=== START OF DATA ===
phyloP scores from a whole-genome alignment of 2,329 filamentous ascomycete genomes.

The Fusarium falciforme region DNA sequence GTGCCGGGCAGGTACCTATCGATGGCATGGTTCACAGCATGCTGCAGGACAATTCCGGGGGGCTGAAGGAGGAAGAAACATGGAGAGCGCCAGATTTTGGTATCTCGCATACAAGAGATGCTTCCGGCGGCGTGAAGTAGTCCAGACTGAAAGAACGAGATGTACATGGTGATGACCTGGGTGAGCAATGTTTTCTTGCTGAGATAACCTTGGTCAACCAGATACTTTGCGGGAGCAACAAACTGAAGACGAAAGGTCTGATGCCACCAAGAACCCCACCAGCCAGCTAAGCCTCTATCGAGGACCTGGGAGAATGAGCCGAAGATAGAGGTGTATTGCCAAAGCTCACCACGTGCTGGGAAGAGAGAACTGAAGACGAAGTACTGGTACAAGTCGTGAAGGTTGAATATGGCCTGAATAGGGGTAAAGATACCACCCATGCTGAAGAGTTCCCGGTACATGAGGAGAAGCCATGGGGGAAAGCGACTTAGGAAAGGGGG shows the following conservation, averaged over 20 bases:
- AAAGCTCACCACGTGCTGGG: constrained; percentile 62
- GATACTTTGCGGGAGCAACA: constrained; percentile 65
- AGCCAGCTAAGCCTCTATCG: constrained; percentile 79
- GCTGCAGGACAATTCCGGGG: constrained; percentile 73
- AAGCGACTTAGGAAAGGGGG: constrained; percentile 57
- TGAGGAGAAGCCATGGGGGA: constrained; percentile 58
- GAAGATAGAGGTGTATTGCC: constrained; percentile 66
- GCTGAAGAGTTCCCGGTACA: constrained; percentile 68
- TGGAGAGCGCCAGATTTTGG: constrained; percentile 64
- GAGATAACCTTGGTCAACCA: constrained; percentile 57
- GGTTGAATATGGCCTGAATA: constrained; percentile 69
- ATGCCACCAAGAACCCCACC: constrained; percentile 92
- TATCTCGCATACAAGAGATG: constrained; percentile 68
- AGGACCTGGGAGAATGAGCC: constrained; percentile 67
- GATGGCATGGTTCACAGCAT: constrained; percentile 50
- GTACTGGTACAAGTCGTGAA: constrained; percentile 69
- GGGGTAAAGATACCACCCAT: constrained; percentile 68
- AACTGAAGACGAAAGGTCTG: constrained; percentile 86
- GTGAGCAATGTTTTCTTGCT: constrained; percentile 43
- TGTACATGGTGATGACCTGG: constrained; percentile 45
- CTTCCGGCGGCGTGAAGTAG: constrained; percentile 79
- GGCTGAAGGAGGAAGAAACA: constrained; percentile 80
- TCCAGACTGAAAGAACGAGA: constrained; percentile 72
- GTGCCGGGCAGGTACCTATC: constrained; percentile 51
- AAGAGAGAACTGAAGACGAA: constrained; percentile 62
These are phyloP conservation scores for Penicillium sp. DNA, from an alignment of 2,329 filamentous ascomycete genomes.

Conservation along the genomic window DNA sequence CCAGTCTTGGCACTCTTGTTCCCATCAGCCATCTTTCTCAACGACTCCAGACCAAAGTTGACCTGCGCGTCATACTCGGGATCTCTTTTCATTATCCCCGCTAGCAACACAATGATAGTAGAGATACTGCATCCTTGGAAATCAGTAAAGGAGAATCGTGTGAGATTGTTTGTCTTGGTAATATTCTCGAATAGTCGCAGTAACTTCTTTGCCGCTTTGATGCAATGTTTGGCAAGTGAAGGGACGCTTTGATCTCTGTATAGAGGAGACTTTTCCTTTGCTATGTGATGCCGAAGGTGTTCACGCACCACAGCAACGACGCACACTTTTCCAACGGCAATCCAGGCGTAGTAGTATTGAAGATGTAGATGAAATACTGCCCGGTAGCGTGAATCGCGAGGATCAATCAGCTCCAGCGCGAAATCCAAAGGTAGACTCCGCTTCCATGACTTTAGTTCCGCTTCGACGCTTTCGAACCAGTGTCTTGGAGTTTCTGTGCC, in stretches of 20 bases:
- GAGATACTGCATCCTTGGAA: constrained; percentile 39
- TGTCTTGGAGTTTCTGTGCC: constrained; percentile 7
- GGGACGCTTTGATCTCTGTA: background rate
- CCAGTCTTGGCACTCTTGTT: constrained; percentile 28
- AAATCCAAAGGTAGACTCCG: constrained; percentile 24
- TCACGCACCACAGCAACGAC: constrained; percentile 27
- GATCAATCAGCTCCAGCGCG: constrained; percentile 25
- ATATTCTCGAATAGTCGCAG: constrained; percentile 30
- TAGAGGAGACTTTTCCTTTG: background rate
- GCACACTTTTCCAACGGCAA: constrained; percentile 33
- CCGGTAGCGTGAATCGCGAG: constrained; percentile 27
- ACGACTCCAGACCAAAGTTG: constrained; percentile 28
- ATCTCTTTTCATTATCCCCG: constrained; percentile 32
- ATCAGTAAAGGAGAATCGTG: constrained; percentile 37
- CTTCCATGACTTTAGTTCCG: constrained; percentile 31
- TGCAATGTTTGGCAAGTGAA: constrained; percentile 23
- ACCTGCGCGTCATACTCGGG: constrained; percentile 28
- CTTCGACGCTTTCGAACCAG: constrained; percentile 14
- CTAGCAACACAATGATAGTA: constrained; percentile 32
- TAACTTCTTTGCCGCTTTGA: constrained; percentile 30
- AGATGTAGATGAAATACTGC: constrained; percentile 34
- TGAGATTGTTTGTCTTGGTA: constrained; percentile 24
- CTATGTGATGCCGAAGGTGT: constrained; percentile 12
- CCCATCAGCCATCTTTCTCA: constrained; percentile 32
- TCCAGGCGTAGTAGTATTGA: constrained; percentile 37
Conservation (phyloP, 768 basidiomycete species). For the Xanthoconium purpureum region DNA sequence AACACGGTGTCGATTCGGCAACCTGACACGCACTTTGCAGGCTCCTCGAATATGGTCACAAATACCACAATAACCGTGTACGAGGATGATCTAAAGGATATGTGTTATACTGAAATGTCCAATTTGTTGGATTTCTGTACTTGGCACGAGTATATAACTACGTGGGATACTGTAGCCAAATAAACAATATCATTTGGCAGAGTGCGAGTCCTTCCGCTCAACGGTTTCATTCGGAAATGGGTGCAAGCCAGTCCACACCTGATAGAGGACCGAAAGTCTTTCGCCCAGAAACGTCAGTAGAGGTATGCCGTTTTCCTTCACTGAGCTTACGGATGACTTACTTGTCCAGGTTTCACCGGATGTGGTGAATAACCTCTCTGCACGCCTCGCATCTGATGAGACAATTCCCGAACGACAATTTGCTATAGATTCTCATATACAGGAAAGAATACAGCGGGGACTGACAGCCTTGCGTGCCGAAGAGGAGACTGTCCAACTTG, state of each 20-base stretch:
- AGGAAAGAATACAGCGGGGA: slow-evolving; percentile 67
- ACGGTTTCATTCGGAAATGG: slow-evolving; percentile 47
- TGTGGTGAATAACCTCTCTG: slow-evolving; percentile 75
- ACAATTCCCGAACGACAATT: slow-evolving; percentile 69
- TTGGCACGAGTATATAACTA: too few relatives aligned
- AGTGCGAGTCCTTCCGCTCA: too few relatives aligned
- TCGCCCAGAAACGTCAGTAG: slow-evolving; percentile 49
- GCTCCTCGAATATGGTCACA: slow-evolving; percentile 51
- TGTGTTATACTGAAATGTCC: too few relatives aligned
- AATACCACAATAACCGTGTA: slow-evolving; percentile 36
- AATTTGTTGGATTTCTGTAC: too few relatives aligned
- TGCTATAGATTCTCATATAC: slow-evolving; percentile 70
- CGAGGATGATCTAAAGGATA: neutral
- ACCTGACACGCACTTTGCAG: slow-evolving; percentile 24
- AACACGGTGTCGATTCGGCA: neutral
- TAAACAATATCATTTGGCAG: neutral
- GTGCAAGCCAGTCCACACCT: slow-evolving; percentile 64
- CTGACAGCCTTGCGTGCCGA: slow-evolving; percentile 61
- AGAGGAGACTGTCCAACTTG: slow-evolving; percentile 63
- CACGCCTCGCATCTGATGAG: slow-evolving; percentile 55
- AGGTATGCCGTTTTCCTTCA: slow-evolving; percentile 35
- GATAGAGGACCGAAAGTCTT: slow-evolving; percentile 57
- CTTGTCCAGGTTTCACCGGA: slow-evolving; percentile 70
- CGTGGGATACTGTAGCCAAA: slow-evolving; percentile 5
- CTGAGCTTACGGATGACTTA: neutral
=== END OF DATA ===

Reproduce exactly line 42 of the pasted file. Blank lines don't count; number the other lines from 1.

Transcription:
- ATCTCTTTTCATTATCCCCG: constrained; percentile 32